Just days after Wilfred Wong took the helm as executive chairman of the China operations at Singapore-based fund manager Pacific Star, he was quoted by the Chinese newspaper Shanghai Daily declaring that the group planned to grow its assets under management from $4 billion currently, to $10 billion in 2011.
I am now looking at money from China investing outside. We are hearing that the Chinese government as well as China's private enterprises have accumulated enough assets and are looking outside of the country to invest.
The firm, which took more than eight years to reach its current size, can further grow its asset base by 150 percent within three years, by Wong's reckoning. When approached by PERE to explain how he thought the group could meet such an ambitious target in times when global investor sentiment is so low, Wong replied: “I'm very bold in making this projection but it is not groundless.”
The 56-year-old cited an increasing lack of competition on both the fundraising and investing fronts. He said the firm's established regional presence would also aid his projection: “The number of big players has fallen by the wayside. Many of them are in positions to sell, not to buy. We also have a platform with a very strong regional presence. Decisions are not made in Singapore alone, they are made jointly with the country where we want to invest.”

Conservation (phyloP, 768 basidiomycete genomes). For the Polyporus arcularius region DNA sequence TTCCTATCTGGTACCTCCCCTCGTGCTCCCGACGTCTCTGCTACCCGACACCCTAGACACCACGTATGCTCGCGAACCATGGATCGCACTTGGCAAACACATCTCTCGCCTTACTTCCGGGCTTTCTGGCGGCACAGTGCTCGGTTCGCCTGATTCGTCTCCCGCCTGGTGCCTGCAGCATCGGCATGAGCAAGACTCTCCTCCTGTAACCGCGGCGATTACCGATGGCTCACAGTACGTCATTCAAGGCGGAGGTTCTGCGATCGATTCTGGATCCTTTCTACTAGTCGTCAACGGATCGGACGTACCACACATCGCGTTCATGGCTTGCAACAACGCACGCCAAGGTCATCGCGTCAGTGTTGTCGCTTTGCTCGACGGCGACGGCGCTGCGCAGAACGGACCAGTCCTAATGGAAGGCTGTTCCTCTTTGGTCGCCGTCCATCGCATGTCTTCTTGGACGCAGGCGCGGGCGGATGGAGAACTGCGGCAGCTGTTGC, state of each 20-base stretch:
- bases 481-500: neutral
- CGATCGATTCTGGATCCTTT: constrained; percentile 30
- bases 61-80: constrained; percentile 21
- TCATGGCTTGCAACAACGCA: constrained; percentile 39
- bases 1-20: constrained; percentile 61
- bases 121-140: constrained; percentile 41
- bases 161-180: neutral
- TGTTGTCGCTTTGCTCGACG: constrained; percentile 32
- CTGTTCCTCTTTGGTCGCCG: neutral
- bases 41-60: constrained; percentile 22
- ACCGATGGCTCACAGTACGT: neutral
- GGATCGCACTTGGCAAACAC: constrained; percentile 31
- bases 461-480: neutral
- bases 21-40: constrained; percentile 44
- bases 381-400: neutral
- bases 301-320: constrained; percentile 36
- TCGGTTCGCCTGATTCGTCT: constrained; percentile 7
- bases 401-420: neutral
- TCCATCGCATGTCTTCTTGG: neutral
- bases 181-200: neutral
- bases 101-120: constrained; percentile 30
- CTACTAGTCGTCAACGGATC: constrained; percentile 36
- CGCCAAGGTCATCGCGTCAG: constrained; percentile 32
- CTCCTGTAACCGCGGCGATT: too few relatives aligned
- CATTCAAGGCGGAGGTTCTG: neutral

In addition to Singapore, Pacific Star, led by founder and group president Jeff Tay, has offices across Asia. It also operates outside of the continent from Munich, New York and Doha.
Reporting directly to Tay, Wong will be charged with originating deals but also with delivering Pacific Star's funds platform to Chinese investors. Historically, the firm has raised most of its equity outside of Asia's largest country, but Wong said part of the reason for his appointment was to bridge that gap. “I am now looking at money from China investing outside. We are hearing that the Chinese government as well as China's private enterprises have accumulated enough assets and are looking outside of the country to invest.”
The number of big players has fallen by the wayside. Many of them are in positions to sell, not to buy.
Wong expects to raise funds from listed entities, high-networth individuals and state-owned enterprises via two current vehicles the group is marketing, the Asia Fund Select and the Enterprise fund. In addition, he predicts the Chinese government will increase the amount that government-approved qualified domestic institutional investors can spend outside the country.
Wong resides over Pacific Star's trio of offices in Beijing, Shanghai and Hong Kong, which together currently house 20 of Pacific Star's 200 staff. He plans to grow these offices to 40 people within three years and will then look to open more offices across China.
Wong was previously executive vice chairman of Shui On Land Group, a real estate company in which Pacific Star invested $150 million in May 2004. Pacific Star floated the company in an initial public offering in October 2006 in a deal which created an internal rate of return for Pacific Star of 150 percent. Wong said that deal was unusual but that Pacific Star traditionally targeted IRRs of more than 100 percent for company investments which were then publicly listed.
He acknowledged that sort of return was hard to attain now but said: “We are prepared to invest today and wait for the market to come back.”